What's the recommended way of testing I/O functions?


#1

… in particular when it comes to the file I/O. I actually have a function like

    pub fn update(job: Job, file: &str) -> Result<(), failure::Error> {
        let db_raw = fs::read_to_string(file)
            .context(format!("Could not read the job database, {}", file))?;
        let mut db: JobDB = toml::from_str(&db_raw)?;
        db.push(job);
        let db_raw = toml::to_string_pretty(&db).expect("New DB malformed");
        fs::write(file, db_raw).context("Could not write the new DB")?;
        Ok(())
    }

One way could be create an auxiliary function that would accept a String and return a String but this won’t catch any bugs in the I/O handling. One could have a file some temporary directory but this sounds like an easy way to lose platform-independence.


#2

You can change the fn to be generic over Read + Write (rather than hardcoding fs::read_to_string/fs::write) and then provide a test/mock Read/Write impl that induces cases you’d like to test.


#3

The tempfile crate provides platform-independent temporary directory APIs.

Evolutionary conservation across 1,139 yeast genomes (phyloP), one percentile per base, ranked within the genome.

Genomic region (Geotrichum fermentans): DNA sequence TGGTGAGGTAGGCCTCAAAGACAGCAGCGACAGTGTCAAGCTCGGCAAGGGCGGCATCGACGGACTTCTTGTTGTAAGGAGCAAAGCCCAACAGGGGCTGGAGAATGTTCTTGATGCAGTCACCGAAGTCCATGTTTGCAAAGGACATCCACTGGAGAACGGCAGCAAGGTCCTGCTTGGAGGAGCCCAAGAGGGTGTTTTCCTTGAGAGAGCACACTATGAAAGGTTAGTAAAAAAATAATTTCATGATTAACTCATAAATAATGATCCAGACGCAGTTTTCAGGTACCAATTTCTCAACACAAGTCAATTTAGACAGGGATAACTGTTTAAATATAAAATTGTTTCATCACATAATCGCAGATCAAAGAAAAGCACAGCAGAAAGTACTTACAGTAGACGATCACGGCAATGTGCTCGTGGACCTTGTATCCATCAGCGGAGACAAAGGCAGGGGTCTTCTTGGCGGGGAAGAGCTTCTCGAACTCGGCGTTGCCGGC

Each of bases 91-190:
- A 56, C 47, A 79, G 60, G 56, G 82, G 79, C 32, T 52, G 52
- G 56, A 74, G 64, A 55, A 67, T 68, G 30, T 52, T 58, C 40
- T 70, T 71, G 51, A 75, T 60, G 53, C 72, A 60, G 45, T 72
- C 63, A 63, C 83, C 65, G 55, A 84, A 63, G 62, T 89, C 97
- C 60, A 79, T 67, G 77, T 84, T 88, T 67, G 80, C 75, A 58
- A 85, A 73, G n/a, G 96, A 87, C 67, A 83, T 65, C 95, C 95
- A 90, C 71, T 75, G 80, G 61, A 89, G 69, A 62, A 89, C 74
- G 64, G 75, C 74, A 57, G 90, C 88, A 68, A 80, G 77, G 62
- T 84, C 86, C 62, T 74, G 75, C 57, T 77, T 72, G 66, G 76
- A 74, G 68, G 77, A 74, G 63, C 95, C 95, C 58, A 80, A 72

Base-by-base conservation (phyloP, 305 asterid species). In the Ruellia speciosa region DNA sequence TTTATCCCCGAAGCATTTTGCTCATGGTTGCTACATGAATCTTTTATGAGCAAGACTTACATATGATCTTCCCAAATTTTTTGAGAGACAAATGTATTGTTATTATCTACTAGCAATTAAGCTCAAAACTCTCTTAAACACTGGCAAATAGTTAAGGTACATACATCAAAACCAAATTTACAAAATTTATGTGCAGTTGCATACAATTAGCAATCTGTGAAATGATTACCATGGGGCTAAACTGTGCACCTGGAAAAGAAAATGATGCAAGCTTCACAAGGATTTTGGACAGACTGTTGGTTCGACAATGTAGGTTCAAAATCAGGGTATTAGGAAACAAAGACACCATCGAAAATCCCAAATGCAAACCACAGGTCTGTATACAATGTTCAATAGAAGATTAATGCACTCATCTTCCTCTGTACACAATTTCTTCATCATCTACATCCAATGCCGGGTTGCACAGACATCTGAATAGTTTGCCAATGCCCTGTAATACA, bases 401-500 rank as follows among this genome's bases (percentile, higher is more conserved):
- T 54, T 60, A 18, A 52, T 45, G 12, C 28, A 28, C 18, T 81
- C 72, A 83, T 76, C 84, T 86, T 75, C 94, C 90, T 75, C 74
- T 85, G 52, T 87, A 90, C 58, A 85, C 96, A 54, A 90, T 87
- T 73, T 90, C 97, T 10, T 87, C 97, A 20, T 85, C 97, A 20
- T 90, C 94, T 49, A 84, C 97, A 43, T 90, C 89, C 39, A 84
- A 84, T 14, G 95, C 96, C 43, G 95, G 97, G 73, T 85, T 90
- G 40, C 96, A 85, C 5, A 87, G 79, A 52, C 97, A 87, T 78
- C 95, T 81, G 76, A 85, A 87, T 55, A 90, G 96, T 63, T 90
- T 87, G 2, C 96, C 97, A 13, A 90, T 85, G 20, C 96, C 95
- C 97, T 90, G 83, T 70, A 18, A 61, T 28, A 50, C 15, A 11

#4

In my business logic I’ll usually mock out all IO by pulling the IO operation out into its own trait (or reuse an existing trait like Read or Write), that way you get faster and more reliable tests. It also helps decouple the components in your application.

Testing error handling and various edge cases can then be done by passing in a specially crafted mock (e.g. a Write implementation which always errors) and seeing what happens.

If you’re testing IO code itself you pretty much need to do the operation (e.g. Rust std implementing File::write()). Typically you’d execute the IO in a temporary environment (e.g. tempfile or a db you spin up just for that test) where you don’t care about rogue tests breaking the world.

As an anecdote, one of the things we do at work is control actual mechanical machines and my initial reaction was to mock things out so the library is decoupled/insulated from the real world. Then one of the other engineers pointed out that the only way to make sure the machine moves when you hit a button is by actually hitting a button and seeing the machine move… That said, this is still done in a “safe” testing environment and not on customer machines.

Obviously you’re just using that as an example, but if tempfile behaved differently on Windows to Linux I’d say its a bug in the tempfile crate. Whatever you’re using to create a temporary environment/mock db/whatever should present a platform-independent interface to its users wherever possible.